Culinary skills are one of 16 offerings at NEWTech, which offers 12 different courses during the summer, and one of the longest-running of the 40-year-old school's programs, dating to 1982.
NEWTech provides career and technical education instruction to students in grades nine through 12 living within the Central Valley, Cheney, Deer Park, East Valley, Freeman, Mead, Medical Lake, Nine Mile, Riverside, Spokane and West Valley school districts. It's one of 14 such skill centers statewide.
During the regular school year, when NEWTech's culinary program is only available to juniors and seniors, it's comprehensive. Cook teaches front-of-the-house operations, like restaurant service and management, and operation of the building's café. Fellow instructor Cynthia Monroe teaches back-of-the-house classes, including safety and sanitation, prep cooking, and front line cooking.
It's also popular. One hundred students are enrolled in the 2022-23 culinary program, says Patrick Lenihan, the school's assistant director.
Both NEWTech's yearlong and summer-length classes help students prepare for the future, when the last bell on the last day signifies not just summer vacation, but the jumping-off point into — hopefully — a new career.
Employment is more challenging for those under 18, says Cook, yet this past year there were plenty of culinary jobs for students, around a third of whom actually got hired, including at Chaps, Sushi.com and Sodexo.
Other NEWTech students have gone on to pursue culinary training in college, says Cook. In the past year, two went to Washington State University, one to a school in Utah and four enrolled at Spokane Community College, which has an articulation agreement that allows high school students to earn college credit.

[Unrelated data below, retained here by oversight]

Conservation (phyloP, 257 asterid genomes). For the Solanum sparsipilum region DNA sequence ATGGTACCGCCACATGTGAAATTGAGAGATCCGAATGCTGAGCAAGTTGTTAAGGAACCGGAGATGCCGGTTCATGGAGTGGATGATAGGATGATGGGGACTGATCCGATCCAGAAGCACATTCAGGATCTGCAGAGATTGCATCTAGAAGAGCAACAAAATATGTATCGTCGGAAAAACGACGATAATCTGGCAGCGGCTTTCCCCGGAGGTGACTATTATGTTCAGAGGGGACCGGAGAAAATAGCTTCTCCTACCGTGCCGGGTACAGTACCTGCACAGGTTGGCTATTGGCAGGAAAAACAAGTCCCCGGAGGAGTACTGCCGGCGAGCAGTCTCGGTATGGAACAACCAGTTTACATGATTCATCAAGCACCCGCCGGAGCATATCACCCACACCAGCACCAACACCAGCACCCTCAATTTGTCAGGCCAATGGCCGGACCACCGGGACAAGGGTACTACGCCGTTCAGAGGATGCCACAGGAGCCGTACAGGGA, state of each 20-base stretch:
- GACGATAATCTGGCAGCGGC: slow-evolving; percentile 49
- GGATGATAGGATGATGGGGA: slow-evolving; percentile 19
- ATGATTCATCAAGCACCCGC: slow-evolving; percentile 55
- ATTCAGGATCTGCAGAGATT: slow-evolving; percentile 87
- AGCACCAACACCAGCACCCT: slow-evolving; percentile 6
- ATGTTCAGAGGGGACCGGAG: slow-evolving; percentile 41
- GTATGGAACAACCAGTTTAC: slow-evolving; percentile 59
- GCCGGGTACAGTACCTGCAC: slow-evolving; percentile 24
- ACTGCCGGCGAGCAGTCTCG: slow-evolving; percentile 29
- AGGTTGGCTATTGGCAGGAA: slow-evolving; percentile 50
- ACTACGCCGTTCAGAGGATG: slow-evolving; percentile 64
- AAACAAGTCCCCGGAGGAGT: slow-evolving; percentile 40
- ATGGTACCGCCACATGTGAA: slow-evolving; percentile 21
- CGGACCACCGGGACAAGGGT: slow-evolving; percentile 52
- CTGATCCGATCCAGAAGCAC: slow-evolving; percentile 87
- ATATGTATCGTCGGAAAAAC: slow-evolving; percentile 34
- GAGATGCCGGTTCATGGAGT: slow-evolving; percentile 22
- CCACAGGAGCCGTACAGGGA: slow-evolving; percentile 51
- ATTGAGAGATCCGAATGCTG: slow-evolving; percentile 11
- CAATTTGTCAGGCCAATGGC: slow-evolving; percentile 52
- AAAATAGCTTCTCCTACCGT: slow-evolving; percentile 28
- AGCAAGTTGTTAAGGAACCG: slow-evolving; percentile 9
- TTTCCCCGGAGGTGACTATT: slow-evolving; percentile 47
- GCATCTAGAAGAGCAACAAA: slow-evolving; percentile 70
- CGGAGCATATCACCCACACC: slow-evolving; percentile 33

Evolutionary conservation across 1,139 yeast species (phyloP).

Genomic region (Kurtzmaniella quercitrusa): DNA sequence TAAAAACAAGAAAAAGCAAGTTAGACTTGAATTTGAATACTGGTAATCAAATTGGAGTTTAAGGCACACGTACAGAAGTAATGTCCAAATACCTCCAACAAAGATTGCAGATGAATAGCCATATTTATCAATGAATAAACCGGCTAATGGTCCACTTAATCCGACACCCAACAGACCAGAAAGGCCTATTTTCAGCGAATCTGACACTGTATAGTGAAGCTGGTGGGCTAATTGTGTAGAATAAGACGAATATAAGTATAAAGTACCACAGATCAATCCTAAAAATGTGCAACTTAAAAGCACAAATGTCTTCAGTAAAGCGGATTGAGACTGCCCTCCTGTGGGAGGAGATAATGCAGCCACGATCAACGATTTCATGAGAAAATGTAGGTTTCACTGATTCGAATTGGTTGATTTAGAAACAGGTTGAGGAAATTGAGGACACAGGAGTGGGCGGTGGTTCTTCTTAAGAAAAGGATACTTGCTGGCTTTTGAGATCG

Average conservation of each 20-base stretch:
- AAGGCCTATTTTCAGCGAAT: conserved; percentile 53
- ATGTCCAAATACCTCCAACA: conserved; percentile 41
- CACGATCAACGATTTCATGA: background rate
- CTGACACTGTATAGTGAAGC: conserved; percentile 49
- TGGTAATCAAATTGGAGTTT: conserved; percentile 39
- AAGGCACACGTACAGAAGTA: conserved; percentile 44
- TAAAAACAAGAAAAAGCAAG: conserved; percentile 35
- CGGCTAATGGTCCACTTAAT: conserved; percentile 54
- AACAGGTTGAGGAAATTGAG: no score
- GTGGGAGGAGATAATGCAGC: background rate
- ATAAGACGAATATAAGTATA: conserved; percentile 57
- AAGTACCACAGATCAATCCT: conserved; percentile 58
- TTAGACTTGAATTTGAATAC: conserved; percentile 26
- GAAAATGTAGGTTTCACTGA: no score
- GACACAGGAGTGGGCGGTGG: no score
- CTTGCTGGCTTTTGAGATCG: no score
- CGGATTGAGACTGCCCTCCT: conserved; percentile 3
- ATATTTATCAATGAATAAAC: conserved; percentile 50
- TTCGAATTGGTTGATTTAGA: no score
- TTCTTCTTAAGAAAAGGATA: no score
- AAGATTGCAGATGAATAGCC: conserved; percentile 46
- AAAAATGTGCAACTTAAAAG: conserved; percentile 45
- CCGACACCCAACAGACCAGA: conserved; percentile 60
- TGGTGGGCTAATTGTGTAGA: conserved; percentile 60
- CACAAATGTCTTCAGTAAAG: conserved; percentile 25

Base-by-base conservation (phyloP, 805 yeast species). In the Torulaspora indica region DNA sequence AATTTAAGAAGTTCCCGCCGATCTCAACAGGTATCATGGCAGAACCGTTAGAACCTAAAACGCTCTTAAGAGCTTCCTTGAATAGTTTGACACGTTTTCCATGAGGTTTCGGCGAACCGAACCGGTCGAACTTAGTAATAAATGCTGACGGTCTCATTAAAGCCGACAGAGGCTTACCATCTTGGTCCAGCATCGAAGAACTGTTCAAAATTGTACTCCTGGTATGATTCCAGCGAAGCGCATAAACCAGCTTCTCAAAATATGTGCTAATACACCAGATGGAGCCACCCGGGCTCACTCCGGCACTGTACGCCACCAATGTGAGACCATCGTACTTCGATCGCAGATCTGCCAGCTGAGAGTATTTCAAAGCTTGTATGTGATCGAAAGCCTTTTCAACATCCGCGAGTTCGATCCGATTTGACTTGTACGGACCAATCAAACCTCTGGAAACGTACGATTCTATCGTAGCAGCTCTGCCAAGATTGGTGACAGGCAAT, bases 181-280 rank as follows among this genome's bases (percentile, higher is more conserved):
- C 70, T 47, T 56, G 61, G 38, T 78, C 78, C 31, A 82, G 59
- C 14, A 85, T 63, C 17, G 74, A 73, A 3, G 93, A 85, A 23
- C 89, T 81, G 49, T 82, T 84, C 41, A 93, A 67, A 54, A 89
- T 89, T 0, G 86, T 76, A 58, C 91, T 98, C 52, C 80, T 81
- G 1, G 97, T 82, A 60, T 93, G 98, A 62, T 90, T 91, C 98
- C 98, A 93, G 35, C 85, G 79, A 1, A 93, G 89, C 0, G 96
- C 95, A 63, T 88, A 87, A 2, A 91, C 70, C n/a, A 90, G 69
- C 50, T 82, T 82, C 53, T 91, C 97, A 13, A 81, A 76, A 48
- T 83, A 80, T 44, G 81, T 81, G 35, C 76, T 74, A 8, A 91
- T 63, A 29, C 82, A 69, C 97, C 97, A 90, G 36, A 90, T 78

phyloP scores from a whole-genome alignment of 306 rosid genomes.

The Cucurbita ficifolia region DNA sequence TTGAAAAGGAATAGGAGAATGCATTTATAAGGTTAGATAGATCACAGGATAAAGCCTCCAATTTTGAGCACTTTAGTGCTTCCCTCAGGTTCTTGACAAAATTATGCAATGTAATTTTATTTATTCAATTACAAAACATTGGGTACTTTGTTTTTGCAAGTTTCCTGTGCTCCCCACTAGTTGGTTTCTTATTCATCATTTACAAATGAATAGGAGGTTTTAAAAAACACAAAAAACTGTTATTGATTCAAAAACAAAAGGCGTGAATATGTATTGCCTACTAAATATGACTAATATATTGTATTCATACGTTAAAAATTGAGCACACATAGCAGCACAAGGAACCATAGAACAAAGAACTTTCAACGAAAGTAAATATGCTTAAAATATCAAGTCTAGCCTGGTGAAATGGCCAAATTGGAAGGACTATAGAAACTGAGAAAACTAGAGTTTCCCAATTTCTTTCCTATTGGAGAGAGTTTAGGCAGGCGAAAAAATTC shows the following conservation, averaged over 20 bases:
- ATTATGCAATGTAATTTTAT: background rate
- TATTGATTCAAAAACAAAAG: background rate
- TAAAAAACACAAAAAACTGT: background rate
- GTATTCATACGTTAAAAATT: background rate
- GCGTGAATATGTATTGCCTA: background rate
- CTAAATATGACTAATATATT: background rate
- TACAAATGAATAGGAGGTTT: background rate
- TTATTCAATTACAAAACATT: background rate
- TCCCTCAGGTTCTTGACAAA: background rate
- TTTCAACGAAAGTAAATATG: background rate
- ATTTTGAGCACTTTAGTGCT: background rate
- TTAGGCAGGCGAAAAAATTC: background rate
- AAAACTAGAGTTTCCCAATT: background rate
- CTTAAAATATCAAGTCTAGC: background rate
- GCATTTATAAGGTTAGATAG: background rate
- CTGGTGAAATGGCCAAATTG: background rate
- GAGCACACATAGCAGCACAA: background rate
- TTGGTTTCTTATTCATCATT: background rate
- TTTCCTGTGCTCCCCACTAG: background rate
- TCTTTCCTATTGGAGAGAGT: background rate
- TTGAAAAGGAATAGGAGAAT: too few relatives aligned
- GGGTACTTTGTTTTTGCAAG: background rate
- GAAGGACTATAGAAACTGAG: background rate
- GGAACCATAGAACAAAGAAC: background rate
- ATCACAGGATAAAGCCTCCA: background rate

When she goes to college, says Ava Moore, who goes by Dylan, it will include business classes so she can open her own grocery store, like Huckleberry's, she says.
It's July 14, the next-to-last day of class and students are finishing their final project: a cake.
Moore, who's wearing Chuck Taylor sneakers, jeans and an apron with hot peppers on it, has finished her cake and is making ketchup from scratch to go with lunch.
"We can always bring in recipes to try," says Moore, who thought the best thing about the class was having lots of time to experiment.
Moore is excited about the next step in her plan. She has applied to Twigs Bistro and plans to return to NEWTech in the fall, spending half a day each at NEWTech and her regular school, where she'll be in 11th grade.
Hadassa Slind, also a junior, would love to take more culinary classes, but she's going into welding.
"In school they do a lot of stuff for your brain," says Slind, "but here we get to work with our hands."
Slind was so enamored of baking, she borrowed Cook's copy of Wayne Gisslen's Professional Cooking, a hefty tome packed with 1,200 recipes.
The book was challenging, Slind admits, but she tried several recipes, including the English muffins she is making while she, too, waits for other students to finish their cakes.
Slind is thankful her mother signed her up to learn how to bake, she says.
"It's a life skill everyone should know." ♦